In the comments of yesterday's post Andy asked me if I consider a gamer's history when designing games. What a great question. Hence today's post. Firstly, in true politician style, I'd like to answer a related question: What is my gamer history?
I've always loved games. Some of my few memories from childhood are playing Mouse Trap and Lost Valley of the Dinosaurs at friends' houses when I was fairly young. In my early teens I got into roleplaying (mainly Warhammer Fantasy Roleplay), and Games Workshop miniature games: Space Hulk, Blood Bowl, Warhammer Fantasy Battle and epic-scale Space Marine. I also got into computer games on my PC, mainly roleplaying and strategy games, with a heathly (or unhealthy, depending upon your viewpoint) dose of first-person shooters. In my late teens I played quite a lot of Magic: The Gathering the seminal CCG, and more computer games. Through university it was mainly computer games, and then in America it was mostly Magic again. In Newcastle, I played quite a lot of Poker, and I was back to board games, mostly Settlers of Catan and Carcassonne. Since moving to York I've been trying to expand my knowledge of board games, trying to play as many new ones as possible. I've also played games on the computer a bit again. My gamer history has definitely had an effect on the games I'm interested in, I'm not adverse to dice, but I like a strategic game, where the choices I make can win (or lose) the game for me. I'm very busy (and always have been), so I don't like my games to take too long, but I'll make allowances for a really good game. I like gateway games, but party games not-so-much.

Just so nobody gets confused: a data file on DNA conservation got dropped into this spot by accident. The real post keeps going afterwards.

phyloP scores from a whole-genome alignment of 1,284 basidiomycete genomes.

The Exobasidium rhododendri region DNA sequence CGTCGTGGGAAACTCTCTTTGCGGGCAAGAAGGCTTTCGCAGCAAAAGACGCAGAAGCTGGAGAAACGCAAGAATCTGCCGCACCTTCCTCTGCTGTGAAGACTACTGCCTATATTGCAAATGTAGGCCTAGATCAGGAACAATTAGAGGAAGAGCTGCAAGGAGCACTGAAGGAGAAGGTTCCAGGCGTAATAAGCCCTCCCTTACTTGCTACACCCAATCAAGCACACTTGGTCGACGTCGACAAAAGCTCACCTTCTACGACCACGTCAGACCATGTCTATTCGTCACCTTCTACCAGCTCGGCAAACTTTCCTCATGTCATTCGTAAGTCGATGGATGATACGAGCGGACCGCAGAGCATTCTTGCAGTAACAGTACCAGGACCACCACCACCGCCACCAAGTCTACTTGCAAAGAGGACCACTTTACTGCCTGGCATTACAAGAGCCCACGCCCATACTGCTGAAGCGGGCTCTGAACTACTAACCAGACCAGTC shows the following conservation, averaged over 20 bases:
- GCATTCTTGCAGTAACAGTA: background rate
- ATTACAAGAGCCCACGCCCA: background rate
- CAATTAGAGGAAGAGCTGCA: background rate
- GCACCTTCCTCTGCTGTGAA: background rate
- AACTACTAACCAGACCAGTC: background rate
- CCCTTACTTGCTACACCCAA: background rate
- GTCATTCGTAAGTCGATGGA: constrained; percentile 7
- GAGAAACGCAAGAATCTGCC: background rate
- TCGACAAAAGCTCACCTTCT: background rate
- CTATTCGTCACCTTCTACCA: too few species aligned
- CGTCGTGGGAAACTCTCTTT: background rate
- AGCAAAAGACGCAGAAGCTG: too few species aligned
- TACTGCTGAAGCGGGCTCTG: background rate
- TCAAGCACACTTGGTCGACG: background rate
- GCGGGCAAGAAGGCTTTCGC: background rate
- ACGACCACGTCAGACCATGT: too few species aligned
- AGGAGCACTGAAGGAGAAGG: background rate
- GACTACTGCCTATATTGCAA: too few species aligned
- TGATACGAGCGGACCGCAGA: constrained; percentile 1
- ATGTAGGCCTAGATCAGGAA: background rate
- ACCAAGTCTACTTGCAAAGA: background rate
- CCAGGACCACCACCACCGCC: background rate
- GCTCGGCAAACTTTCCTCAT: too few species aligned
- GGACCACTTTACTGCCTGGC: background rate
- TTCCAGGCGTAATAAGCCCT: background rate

My designer history is almost entirely rooted in computer games. I've been designing bits (and very occasionally complete) computer games since I was about twelve. Recently (as in the last couple of years), I've been put off computer games design due to the increase complexity of computer games. It used to be that a competent computer programmer could write a production quality computer game by themselves. Now it requires a team almost as large as for making a film, and the costs are converging too. A board game is still a one (or two or small collective) effort, so that's where I've been concentrating my efforts.
Having answered two totally different questions in a politician-like manner, I'll now actually answer the question: No. Well, maybe a bit :-). When designing Border Reivers, I was trying to design a game I would like, that was similar to Mighty Empires and Risk, while being much shorter, and a bit more strategic. With my subsequent efforts (Codenames: Jorvik, Sennon and Dollyo), I've been trying to design a game for certain target markets, which does involve some consideration of whether your customers have played games before, and if so what sort they like. But I don't spend hours thinking that Game A will appeal to Magic players who have a roleplaying background, or anything like that.
In other news, I've been approach by another designer to see if I'd like to publish one of their games, and a mate at work has offered to do an online version of Jorvik in the hope it will get him some web-programming practice, and help me sell it. I'll be demoing it to him during our lunch break today, so he's got an idea of how it works.